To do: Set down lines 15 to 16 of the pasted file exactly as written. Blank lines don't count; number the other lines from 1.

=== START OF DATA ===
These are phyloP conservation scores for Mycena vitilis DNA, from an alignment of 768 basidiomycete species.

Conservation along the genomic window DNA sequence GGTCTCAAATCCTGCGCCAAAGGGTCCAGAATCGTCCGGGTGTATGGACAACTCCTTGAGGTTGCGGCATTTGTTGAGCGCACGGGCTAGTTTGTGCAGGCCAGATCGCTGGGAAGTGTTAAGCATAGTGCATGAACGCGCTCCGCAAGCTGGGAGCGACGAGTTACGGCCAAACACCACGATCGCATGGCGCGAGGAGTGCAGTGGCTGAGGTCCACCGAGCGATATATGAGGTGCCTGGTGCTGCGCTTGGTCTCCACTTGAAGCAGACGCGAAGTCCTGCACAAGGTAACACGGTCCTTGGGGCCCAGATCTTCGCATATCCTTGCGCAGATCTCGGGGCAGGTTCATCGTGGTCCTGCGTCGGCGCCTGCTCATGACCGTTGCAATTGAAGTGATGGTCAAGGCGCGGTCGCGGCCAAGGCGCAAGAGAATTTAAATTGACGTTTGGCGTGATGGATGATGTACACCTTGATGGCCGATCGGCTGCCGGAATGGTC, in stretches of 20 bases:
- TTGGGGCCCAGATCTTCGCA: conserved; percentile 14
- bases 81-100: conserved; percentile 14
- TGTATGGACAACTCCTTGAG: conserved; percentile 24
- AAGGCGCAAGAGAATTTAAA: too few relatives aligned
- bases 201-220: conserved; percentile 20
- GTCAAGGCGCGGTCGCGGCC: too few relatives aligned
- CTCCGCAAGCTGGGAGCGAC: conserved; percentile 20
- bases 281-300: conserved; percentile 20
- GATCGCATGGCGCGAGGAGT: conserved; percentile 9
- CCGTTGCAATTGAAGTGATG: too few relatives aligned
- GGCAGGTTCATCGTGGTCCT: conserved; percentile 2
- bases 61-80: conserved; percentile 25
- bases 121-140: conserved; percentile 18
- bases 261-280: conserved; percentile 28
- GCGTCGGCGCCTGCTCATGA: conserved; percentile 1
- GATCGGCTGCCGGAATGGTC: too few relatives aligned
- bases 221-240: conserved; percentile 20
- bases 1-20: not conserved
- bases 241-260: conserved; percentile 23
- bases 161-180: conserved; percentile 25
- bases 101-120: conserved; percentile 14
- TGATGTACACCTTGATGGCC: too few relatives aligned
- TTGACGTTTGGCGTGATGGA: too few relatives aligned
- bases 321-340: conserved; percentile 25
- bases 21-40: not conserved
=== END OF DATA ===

- bases 121-140: conserved; percentile 18
- bases 261-280: conserved; percentile 28